Ben Howard : Noonday Dream

Virginia Croft
Ben Howard Noonday Dream review

If Ben Howard’s 2011 debut, Every Kingdom, was an early indication of his musical prowess, his third album, Noonday Dream, is a signal that Howard still has many layers yet to unfold to his audience. A haunting collection of 10 longer, melodically adventurous tracks, Dream explores a darker side of Howard’s work, unleashing a new set of bone chilling chords. Howard’s career has been filled with the recognition a musician of his caliber deserves, including a Mercury Prize nomination, and two Brit Awards in 2012 for “British Breakthrough” and “British Solo Male Artist.” And in a live setting, the songs comprising Dream will almost certainly result in a different experience than seeing any of his last shows in support of 2014’s I Forget Where We Were.

The 10 tracks on Noonday Dream sound as if they were extracted from the depths of Howard’s mind, pulling out the gritty, more unsavory parts of living that are sometimes hard to swallow. “A Boat To An Island On The Wall” is a bit like a jam band gone shoegaze, if Slowdive ever tried their hands at a Phish cover. Longer form tracks allow Howard to experiment with his riffs and stylings, stretching his guitar licks into more emotionally evocative shapes than before.

“The Defeat” wades into Radiohead-influenced waters, specifically the psychedelic abstraction of Kid A, Howard exploring further and further how far he can expand his brand of melancholia. The tracks on Dream feel more percussive as well, like when the reverb on “What The Moon Does” provides a backbone and beat to accompany Howard’s near-monotone vocals on the stripped-down track, an ethereal break from the bleakness of the tracks that lead into it.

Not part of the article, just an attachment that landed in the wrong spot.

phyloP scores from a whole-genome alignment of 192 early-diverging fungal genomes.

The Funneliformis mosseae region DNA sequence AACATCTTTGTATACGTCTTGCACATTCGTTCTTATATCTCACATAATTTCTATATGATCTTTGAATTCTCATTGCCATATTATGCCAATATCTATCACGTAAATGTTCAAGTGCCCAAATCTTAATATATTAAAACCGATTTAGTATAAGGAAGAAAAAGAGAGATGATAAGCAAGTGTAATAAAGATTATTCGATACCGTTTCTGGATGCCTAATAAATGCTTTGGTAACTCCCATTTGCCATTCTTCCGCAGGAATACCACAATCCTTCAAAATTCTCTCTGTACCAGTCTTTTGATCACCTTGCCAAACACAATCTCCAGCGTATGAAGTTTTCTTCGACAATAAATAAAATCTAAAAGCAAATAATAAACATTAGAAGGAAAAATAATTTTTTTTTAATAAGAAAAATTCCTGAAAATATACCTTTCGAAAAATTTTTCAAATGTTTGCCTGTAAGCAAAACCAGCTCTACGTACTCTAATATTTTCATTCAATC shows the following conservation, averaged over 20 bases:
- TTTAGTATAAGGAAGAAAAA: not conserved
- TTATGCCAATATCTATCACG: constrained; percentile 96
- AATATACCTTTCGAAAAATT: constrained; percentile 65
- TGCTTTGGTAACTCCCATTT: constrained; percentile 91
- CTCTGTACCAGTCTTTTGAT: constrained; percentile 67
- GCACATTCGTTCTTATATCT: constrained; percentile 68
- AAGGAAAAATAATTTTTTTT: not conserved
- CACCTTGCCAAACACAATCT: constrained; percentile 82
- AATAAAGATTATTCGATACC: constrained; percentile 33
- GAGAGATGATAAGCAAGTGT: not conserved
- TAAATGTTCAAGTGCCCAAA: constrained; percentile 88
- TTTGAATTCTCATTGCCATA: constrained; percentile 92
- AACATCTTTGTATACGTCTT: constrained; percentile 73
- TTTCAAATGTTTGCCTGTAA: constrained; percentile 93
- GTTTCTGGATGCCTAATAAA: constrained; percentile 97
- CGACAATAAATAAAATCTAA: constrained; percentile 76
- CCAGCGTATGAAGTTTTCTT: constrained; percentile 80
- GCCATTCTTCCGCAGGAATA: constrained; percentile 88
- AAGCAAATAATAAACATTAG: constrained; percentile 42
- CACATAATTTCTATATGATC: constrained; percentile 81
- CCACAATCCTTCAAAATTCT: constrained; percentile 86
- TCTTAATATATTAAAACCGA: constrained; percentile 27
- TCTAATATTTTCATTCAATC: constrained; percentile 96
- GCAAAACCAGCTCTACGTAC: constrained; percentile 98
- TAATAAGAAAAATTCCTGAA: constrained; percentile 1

It’s a bit difficult for a listener to get a good grasp on Howard—he keeps quiet between albums, content to remain out of the spotlight and opt out of the fame game. In a 2014 interview with Ed Power for The Independent, Howard said, “I don’t want to pander to [fame]. I don’t want to ruin my life with paparazzi and all of that. People give me a hard time about it – ‘why won’t you do this or that?’ I don’t think you have to. We are taught these days that being famous is more important than actually doing something. That’s the bit I’m reluctant about.” Maybe that’s the key to Dream—focusing purely on doing something, creating for the sake of creating, allows Howard to exude genuine emotion and understanding.

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